Type It Or Paper-And-Pen It?

typeorpen

Choice is the greatest blessing of this age. Writers, for example, have so much to choose from–computers, longhand, shorthand, typewriters, a little bit of everything. At my writer’s group, we often have discussions about what is the best tool to write with, and as expected, we all have fairly different opinions about our choice of tools.

Some of us like to write extensively on pen and paper, while others cannot live without their laptops. A few do a bit of both. I have been wondering lately if and how my choices make me more productive. I have been wondering because when even in this age of unending choices, people are preferring to work with the slower and seeming tedious tool–the paper and pen.

Why?

There are quite a few scientific reasons behind that, as my friend and compatriot Joe D. tells me.

Writing on paper engages the brain in a different way. Studies show that writing on paper stimulates the right brain more than typing does. And look where the creative capital of the brain resides–the right side of course. So, as writers and creative people, using a pen and paper to work on our ideas might be mighty beneficial. However, the left brain is not entirely useless either. That is where logic makes home and we need that logic up and running at 100mph when we are putting together drafts, editing, fact-checking–also essential parts of the writing enterprise. In conclusion, it seems like it is better if we use both tools, but use it more or less depending on which part of the project we are actively engaged in at a particular time.

Writing on paper slows us down and isolates us. And that’s a good thing sometimes. It allows us to detach ourselves from the rush, and lets peace of mind trickle in. That in turn brings clarity in our thoughts. I have always found it better to curl up with my notebook and pencil and start working on my outlines, away from the distraction of tweets and the allure of checking Facebook or Pinterest every now and then.

In the end though, I realize that everything has its place. Will I be half as productive if I were to write entirely the paper and pen way? Of course not. I might be a tad more creative, but I will probably take 3-4 years to write a novel. And that doesn’t sound like a great prospect.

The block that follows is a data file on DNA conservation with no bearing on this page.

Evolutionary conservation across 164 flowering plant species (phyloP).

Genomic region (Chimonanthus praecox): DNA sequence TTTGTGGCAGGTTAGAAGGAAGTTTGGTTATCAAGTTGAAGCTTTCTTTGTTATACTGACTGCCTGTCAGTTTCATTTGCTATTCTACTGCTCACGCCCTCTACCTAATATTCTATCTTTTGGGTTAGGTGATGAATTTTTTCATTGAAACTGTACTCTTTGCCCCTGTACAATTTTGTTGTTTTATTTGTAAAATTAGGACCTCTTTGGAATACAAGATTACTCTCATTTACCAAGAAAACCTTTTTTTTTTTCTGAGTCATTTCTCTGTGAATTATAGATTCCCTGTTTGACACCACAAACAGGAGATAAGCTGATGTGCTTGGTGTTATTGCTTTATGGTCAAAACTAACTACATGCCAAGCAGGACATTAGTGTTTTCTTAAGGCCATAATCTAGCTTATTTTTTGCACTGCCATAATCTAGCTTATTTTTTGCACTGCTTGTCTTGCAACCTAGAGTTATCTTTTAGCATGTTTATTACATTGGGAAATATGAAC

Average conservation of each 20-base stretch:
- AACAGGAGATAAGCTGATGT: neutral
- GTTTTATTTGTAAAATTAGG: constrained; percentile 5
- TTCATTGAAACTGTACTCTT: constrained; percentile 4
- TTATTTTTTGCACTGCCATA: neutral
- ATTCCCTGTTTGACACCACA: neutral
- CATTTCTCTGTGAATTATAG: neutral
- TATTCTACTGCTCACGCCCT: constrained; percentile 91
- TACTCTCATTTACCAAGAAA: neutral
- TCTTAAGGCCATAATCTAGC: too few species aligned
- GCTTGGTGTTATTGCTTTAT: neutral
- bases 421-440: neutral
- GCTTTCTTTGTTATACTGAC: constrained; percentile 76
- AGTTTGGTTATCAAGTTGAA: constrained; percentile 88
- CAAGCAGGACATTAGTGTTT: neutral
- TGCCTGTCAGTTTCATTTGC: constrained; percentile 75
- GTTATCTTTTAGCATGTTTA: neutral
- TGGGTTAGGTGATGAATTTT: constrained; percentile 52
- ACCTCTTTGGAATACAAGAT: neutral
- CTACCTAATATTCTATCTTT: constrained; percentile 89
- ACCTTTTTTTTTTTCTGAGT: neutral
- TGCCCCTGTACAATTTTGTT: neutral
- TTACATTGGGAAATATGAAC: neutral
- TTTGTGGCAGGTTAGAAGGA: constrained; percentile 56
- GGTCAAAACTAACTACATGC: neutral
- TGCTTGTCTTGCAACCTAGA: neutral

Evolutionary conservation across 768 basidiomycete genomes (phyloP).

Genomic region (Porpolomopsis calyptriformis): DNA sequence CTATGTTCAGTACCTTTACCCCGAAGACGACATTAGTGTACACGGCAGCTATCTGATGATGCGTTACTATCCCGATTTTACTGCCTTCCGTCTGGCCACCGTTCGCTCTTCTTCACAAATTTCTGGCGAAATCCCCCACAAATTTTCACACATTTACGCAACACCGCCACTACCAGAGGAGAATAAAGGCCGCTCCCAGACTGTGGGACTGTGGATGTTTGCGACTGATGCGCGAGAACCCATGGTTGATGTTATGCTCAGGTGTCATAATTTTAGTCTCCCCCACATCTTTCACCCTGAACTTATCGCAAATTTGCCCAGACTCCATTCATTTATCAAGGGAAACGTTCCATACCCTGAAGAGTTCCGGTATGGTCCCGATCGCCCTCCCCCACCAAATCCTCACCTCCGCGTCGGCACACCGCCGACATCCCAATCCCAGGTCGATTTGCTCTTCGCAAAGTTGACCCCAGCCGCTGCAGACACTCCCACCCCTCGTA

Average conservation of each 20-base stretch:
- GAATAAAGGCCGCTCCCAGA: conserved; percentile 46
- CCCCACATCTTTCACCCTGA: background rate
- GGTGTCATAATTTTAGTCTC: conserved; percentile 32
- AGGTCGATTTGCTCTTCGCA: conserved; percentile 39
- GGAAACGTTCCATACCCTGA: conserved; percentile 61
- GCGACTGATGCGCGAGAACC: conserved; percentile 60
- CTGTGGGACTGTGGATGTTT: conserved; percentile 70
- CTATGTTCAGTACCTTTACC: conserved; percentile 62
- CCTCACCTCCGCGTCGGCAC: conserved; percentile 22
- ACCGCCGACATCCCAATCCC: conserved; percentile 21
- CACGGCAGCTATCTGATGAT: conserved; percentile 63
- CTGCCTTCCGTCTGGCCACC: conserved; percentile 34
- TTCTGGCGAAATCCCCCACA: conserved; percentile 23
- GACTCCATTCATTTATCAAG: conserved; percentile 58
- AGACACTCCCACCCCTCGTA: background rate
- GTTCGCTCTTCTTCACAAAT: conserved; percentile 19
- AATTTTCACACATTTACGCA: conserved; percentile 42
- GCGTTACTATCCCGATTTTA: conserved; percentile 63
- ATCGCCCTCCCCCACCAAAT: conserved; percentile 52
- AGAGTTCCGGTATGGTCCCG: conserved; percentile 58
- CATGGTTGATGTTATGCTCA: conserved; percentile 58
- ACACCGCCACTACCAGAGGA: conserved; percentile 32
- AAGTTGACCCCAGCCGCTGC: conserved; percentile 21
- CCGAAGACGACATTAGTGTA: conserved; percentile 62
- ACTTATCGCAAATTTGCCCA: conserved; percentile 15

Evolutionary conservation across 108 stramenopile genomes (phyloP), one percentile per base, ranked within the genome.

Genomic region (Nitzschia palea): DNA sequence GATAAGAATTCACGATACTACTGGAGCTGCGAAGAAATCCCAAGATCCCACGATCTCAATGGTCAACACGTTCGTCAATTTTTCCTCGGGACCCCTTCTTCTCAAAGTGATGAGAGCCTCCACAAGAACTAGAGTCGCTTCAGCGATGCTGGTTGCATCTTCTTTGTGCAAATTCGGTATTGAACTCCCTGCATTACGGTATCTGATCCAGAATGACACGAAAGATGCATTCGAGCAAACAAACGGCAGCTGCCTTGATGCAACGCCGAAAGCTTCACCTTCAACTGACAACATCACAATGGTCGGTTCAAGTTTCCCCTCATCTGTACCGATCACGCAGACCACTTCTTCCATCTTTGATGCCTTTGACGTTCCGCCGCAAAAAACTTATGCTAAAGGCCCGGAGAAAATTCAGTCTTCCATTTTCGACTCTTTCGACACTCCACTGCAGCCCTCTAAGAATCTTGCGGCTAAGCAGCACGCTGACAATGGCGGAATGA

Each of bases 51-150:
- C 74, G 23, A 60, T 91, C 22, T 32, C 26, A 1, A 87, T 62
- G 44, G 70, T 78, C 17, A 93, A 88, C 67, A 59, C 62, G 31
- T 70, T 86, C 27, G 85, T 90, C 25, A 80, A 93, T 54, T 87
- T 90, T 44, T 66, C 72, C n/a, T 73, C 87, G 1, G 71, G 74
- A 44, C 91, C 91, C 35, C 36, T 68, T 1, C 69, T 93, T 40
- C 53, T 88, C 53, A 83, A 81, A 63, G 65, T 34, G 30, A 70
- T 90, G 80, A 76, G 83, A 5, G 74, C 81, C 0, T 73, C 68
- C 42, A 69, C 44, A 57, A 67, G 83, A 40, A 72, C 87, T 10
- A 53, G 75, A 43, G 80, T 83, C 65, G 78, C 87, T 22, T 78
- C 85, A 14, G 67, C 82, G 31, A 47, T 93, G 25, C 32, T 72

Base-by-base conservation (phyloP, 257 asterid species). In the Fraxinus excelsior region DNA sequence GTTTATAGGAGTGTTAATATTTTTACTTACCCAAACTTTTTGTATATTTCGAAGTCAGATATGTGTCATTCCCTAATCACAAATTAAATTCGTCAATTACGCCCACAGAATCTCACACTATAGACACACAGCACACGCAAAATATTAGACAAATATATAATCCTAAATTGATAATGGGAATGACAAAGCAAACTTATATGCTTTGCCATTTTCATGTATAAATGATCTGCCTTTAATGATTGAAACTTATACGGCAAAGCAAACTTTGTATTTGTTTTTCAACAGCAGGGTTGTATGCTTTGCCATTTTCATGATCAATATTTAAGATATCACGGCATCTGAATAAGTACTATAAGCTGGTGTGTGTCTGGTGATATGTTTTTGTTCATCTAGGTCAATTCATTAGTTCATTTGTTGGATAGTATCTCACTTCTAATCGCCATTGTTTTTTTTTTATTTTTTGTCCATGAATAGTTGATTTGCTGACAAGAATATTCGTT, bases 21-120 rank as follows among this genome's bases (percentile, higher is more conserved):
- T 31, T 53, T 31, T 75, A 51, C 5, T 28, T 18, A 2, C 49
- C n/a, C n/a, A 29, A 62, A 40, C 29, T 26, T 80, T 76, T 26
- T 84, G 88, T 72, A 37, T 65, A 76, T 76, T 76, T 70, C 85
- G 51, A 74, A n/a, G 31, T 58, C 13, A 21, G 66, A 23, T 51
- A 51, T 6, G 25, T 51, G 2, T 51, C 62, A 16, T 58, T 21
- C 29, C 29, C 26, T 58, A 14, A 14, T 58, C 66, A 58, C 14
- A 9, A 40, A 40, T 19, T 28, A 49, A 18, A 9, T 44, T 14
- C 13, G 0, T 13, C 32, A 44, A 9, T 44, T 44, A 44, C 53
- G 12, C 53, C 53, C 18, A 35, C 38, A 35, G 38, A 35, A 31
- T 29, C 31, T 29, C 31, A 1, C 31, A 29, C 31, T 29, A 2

So, why not mix it up? Let’s use what is best suited for a task.

I had, unwittingly for the most part, divided up my writing process and assigned tools to each. I did that just on the basis of what seemed to work best–mostly from experience and a gut feeling. I do both–longhand and laptop. I use a plain old notebook to do my outlines. Almost always. I have failed miserably when I tried outlining on a computer. And that makes sense to me in hindsight, because outlining is the most creative part of story-building and my natural instinct was to seek paper and pen.

But after that, starting with writing the drafts, is all on a computer. Here I need speed and since filling up the outline is mostly a linear and directional process, here’s where the left brain kicks in. Suddenly writing by hand doesn’t seem as necessary or effective. I switch over.

Everyone has a different sensibility. Absolutely true. Obviously, my methods will not work for everyone. We need to find what suits us and what suits our brains the best. A lot of renowned authors nowadays choose to hand write their first drafts. There must be benefits of that then, right?

So trust your instincts. And experiment. With a bit or trial and error, you will surely find the right balance.

S.G. Basu is an aspiring potentate of a galaxy or two. She plots and plans with wondrous machines, cybernetic robots, time travelers and telekinetic adventurers, some of whom escape into the pages of her books. Once upon a previous life on planet Earth, S.G. Basu trained to be an engineer, and her interest in science and her love of engineering shows up time and again in her books.

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Posted in on writing
2 comments on “Type It Or Paper-And-Pen It?
  1. Humberto says:

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